How to write 8 articles (and a book chapter) in a year – and not lose the plot

Whatever your writing goals, there are some things that make writing easier and more enjoyable. 

If you had told me in January 2015 that 12 months later I would have written 8 journal articles (and snuck in a book chapter along the way), this would have been my face:

Ha ha ha ha!

In between snorts, I would have said, “ha ha, very funny. You’re having a laugh, right?!”.

But last year, I really did write 8 academic articles and a book chapter.

At no point in time did I set out to write that much. My plan for the year had been 2, maybe 3, potential articles that I might write, and even then that looked like a tall order.

So, what happened? Well, that’s the subject of today’s blog post. And it’s a question that I’ve been asked a lot of late.

Most people presume that I spent a large amount of time in a cave scribbling away and not doing much else. Nothing can be further from the truth. I’ve supervised numerous real life company, commercial and intellectual property law cases. I’ve spent a lot of time with my students discussing job applications, and giving careers advice. I’ve helped other people set up their own business law clinics. I’ve been to conferences in Newcastle, Aberdeen, Cardiff, Turkey and Glasgow. And I’ve spent a good deal of time at social events, and enjoyed many a Friday night in our staff local putting the world to rights. Outside of work, I’ve visited New York, London, Edinburgh and Hull. I moved house. I bought my first car.

Writing is hard work. There’s no getting away from that. And there have been some very hairy moments when I really questioned what the point was. But I managed to do it alongside lots of other activities – work & non-work related. I did not turn into Wonder Woman – let’s throw that idea out of the window right now – but I did manage to discover techniques that helped me keep plugging away with the writing, and that made the writing something I wanted to do.

Before we get on to those techniques, I want to make one thing absolutely crystal clear. At no point am I saying that you should write 8 articles in a year. Or that 8 articles in a year is a realistic goal. It isn’t. It wasn’t my goal, and it won’t ever be my goal. I firmly believe that you should do what is right for you. If it’s to write a 300 word paragraph in 2 weeks, then that’s fantastic. If it’s to complete your thesis in 3 months, then that’s brilliant too. If it’s to get yourself writing for 30 minutes each week, then I salute you. I can’t emphasise that enough.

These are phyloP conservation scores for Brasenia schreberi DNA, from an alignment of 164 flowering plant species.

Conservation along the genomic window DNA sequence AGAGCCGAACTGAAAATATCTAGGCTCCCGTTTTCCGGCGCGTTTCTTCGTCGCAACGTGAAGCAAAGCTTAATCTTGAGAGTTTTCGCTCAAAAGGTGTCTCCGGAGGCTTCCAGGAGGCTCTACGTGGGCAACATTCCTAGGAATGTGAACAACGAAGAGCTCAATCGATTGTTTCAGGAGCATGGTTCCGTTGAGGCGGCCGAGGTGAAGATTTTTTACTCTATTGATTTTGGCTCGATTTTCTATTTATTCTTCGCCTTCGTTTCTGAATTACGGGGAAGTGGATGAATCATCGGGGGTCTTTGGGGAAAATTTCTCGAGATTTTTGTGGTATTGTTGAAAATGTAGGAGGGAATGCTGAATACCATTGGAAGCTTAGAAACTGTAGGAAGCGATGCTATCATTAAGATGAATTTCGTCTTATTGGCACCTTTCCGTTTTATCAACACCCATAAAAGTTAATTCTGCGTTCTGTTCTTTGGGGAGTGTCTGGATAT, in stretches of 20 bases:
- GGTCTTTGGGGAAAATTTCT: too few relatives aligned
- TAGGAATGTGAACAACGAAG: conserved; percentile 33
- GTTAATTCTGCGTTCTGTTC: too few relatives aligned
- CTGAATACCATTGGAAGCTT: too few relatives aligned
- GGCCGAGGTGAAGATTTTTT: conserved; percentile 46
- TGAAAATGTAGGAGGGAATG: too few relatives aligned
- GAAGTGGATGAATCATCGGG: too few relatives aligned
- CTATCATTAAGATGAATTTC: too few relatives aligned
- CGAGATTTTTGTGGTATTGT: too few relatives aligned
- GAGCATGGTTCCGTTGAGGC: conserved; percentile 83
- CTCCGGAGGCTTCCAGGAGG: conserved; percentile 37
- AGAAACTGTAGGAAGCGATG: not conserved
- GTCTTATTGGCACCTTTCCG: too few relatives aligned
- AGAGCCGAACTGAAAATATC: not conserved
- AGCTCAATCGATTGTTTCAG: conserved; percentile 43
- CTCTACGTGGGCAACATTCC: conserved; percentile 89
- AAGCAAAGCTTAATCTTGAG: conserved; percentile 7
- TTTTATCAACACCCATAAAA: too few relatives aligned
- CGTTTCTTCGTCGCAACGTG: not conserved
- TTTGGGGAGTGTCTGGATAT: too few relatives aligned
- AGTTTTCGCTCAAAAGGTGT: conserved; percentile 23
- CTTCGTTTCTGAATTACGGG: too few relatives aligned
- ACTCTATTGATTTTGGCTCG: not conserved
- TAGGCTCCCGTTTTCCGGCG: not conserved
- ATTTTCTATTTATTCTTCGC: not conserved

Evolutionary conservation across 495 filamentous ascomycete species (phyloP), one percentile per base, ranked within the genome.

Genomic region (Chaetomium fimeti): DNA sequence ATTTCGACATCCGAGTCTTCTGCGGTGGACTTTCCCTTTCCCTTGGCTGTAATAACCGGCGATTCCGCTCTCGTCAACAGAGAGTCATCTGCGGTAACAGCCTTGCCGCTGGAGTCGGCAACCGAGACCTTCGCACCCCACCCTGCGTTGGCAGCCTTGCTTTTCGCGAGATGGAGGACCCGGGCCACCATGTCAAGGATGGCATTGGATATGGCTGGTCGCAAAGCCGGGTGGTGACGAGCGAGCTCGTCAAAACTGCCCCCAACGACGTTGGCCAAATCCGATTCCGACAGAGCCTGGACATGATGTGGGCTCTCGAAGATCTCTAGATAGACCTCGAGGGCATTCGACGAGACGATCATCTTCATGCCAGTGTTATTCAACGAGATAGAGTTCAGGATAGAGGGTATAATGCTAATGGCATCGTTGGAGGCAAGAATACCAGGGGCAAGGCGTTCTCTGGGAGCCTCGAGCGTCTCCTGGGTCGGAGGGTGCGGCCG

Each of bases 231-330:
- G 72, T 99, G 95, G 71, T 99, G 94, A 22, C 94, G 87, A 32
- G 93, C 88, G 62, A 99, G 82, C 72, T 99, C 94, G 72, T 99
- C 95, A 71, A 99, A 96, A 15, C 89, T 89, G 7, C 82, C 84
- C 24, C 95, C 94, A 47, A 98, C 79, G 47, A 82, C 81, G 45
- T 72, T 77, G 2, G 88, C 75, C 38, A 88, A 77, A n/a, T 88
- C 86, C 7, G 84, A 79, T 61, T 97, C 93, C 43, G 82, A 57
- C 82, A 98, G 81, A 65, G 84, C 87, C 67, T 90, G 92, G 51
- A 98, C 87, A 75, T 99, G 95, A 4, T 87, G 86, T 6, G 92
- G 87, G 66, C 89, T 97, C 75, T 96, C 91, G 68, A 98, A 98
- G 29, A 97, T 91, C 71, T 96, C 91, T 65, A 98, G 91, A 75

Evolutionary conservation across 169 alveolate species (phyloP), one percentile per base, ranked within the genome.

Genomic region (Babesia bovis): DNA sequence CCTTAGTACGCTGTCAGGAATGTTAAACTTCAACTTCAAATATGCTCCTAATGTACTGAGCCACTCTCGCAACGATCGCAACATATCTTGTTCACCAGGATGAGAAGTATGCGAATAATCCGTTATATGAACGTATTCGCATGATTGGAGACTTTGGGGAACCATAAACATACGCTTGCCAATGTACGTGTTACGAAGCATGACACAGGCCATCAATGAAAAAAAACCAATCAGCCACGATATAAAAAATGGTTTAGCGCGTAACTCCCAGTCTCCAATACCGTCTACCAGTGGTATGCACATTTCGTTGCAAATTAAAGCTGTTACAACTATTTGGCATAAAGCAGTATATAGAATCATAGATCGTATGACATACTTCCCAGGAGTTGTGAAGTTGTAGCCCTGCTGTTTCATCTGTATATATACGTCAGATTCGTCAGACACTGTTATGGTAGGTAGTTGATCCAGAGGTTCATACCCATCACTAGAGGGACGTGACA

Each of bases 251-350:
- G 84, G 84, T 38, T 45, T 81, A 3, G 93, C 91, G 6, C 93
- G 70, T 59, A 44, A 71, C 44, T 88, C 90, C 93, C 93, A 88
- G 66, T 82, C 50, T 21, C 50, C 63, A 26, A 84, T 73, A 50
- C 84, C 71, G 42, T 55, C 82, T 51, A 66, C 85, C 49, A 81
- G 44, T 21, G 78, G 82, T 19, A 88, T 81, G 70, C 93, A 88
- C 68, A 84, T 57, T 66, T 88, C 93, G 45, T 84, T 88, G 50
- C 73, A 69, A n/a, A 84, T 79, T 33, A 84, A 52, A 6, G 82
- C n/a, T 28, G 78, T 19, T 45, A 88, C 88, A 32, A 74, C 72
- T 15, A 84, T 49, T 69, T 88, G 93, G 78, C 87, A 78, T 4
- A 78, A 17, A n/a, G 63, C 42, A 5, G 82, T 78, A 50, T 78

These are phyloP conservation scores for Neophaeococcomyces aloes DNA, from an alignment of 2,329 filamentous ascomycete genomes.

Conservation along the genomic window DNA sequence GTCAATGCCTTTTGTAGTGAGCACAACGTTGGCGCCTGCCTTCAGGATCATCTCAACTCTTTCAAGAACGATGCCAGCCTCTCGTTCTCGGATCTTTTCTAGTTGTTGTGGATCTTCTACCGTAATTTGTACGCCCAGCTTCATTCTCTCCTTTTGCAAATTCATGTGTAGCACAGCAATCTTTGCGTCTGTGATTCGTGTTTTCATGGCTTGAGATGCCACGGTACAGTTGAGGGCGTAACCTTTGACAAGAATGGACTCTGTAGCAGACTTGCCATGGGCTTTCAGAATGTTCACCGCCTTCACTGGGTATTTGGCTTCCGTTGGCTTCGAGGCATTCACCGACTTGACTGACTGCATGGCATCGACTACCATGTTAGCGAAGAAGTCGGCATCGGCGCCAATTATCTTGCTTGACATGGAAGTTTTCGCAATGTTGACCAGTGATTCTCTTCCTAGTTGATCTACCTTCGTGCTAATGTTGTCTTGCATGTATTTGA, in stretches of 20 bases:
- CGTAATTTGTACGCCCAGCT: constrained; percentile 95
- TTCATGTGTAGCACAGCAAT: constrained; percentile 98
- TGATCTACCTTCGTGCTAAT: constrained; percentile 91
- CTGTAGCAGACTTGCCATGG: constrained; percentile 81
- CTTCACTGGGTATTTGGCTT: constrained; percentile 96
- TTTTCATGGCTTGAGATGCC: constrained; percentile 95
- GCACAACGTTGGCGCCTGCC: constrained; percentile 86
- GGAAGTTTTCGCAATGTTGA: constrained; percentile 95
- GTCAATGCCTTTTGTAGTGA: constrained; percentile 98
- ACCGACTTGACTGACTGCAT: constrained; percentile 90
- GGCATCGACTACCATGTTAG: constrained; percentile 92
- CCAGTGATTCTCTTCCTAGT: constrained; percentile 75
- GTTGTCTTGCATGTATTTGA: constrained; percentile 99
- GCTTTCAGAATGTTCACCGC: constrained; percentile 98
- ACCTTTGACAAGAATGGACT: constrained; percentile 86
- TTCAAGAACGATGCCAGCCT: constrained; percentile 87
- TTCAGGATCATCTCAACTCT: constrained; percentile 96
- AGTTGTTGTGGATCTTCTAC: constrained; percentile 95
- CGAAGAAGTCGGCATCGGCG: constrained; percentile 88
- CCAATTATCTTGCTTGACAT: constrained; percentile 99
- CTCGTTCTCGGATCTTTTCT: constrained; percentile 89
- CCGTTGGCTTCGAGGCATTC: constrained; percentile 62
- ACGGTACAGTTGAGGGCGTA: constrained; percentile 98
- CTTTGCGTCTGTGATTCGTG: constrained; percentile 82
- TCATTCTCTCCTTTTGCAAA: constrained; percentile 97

Right, now we’ve got that out of the way, onwards!



I like to treat each article like a friend.

Article A is Bob. Bob likes skiing, meeting new people, and has a secret obsession with Murder She Wrote. Article B is Julia. Julia has a prawn allergy, runs 10 miles 3 times a week, and wishes she could give up caffeine. Article C is Louis. Louis likes to spend his weekends upscaling his furniture, owns 2 cocker spaniels, and manages a call centre.

In life, we don’t want to spend all of our time with one friend. We want to mix and match. Sometimes Louis will be in bad mood and he just needs some time by himself. Other days, all you want to do is sit and have a natter with Julia. You might see Bob every couple of months on a Thursday evening.

That’s how I worked last year. I didn’t spend all of my time working on one article. I always had something else rolling on in the background that I could move to if I (a) got bored (b) lost inspiration (c) became frustrated, or (d) couldn’t be bother to look at the same thing over and over again. That meant that some of the pieces that I never thought I would get round to just got done. Because I was chipping away at them, bit by bit.

I’m still doing this now. I’ve got three articles on the go at the minute. Last week I had a moment when all I wanted to do was write about business law clinics. So, rather than thinking ‘hmmm, but that’s not the article I should be working on’, I went straight to the draft and wrote for half an hour. I spent a bit of time with Bob, and it felt good.